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January 3rd, 2012 @ 5:52 pm by admin
I’m having (yet another) debate with a Catholic friend of mine re: the role that Tradition should play in belief formation. He’s accusing me, a Protestant, of being my own highest authority. As a Catholic, he defers to the Church as the ultimate authority. A brief excerpt of something my Catholic friend just wrote:
Since they [Protestants] reject the concept of an infallible interpreter of Scripture, whether it be the Church or an individual, Protestants can only put forth their own opinions on what they think Scripture means. They have no way of knowing for certain if their interpretation of the Bible is correct.
To which I responded:
What you’re missing here, is that certainty is a very brittle foundation for truth claims, b/c it requires unanimity–and that can be broken by a single dissenter. Hence the religious pogroms of the past and present as religious authorities attempt to silence those who reject their truth claims–which are often self-justifying.
In addition, no matter what authority you choose to follow–and no matter how hard you try to justify that decision with historical facts, etc.–it’s still YOU making that decision. No one made it for you. So you are still your own highest authority, b/c YOU are the one who has examined the competing truth claims and determined which is ultimately authoritative. So it makes no difference to me what authority you choose or what arguments you present in terms of that authority’s validity. It’s still a subjective decision, and I fail to see why anyone would feel compelled to agree with you apart from making their own subjective decision based on your word or their own assessment of that same evidence.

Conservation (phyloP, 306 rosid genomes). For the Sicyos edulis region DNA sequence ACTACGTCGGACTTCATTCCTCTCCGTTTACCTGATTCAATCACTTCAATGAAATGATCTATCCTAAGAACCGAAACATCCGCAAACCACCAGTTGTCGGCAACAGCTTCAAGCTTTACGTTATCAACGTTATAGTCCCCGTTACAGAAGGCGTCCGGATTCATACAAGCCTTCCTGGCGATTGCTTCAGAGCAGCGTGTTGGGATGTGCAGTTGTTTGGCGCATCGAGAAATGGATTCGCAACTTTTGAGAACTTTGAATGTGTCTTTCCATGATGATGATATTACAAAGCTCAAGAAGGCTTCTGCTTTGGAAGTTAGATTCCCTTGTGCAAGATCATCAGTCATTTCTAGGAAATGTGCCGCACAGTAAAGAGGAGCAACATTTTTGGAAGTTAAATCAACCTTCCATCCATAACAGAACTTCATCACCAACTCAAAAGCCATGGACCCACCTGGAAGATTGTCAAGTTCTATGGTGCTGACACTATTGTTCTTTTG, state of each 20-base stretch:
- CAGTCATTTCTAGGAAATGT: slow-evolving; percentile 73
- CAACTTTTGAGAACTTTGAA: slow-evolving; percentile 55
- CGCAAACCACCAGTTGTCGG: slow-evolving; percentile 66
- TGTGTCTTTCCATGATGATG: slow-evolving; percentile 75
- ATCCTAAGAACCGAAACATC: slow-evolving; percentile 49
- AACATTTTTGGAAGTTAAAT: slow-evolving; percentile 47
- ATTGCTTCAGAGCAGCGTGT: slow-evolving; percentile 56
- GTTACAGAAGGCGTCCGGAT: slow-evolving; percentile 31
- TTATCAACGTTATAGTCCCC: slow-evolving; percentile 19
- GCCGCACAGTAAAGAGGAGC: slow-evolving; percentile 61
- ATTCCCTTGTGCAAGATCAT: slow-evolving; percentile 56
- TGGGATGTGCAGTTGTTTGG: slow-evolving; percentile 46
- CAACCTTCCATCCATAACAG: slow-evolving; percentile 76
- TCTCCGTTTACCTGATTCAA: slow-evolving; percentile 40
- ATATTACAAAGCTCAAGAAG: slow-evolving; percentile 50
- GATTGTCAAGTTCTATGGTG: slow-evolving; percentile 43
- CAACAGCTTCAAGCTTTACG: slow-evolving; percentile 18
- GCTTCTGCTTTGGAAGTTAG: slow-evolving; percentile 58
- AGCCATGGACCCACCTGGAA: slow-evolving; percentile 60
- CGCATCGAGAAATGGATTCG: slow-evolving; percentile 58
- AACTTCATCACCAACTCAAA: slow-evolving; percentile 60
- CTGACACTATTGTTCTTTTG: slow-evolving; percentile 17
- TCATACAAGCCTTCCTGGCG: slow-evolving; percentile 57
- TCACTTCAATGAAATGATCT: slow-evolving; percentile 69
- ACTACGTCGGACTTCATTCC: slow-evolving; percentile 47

This isn’t the first, and it won’t be the last time this ground is trod and retrod. But it doesn’t raise an interesting and important question–especially as it relates to hell. By what authority–or on whose authority–do you consider your beliefs to be valid? Is there any escape from the subjective nature of belief formation I described above?
One of my favorite tools to help me think through such issues is the Wesleyan Quadrilateral. Credited to John Wesley, leader of the Methodist movement in the late 18th Century, the term was coined by Albert C. Outler in his introduction to a collection of Wesley’s sermons. Upon examination of Wesley’s work, Outler theorized that Wesley used four different sources to help him form theological conclusions:
In other words, when seeking to test a particular belief, Wesley would examine what the Bible had to say on the topic, weigh his reading of Scripture against historical interpretations within the Church, apply reason to his conclusions and then test them against his experience.
I’m not sure if Wesley always proceeded in that order, b/c life is rarely that buttoned down. However, being a Protestant, he likely regarded the Bible as his supreme authority. So even if his questions were triggered by rational reflection or experience or his reading of Tradition, he would probably go straight to the Bible as his point of departure for resolving them.